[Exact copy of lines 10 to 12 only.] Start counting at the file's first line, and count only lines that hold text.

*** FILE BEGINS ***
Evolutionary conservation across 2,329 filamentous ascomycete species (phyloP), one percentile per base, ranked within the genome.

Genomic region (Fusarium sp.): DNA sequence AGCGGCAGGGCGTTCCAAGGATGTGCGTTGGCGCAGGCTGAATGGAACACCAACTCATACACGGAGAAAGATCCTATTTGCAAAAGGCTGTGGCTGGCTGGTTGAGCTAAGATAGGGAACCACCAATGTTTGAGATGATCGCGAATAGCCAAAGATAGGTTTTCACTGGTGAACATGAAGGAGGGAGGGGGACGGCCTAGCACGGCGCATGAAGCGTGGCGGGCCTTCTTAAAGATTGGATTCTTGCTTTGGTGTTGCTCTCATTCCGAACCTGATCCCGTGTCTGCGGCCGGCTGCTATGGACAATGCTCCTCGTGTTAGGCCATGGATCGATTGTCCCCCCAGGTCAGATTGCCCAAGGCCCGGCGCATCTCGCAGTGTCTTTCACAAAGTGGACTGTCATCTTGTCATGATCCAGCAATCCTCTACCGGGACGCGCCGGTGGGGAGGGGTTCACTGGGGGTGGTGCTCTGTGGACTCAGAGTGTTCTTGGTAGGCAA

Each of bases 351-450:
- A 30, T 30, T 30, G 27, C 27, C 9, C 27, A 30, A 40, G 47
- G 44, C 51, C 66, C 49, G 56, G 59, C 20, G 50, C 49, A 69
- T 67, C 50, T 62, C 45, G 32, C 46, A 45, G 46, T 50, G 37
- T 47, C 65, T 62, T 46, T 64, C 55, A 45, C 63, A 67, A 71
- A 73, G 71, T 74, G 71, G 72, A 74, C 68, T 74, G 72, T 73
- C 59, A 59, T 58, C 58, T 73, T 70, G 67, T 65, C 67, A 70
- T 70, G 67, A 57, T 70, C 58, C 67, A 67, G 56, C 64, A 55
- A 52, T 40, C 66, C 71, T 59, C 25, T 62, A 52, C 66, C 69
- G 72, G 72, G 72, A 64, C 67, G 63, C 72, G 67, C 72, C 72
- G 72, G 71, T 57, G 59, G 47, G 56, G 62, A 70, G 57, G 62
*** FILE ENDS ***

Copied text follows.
- T 70, G 67, A 57, T 70, C 58, C 67, A 67, G 56, C 64, A 55
- A 52, T 40, C 66, C 71, T 59, C 25, T 62, A 52, C 66, C 69
- G 72, G 72, G 72, A 64, C 67, G 63, C 72, G 67, C 72, C 72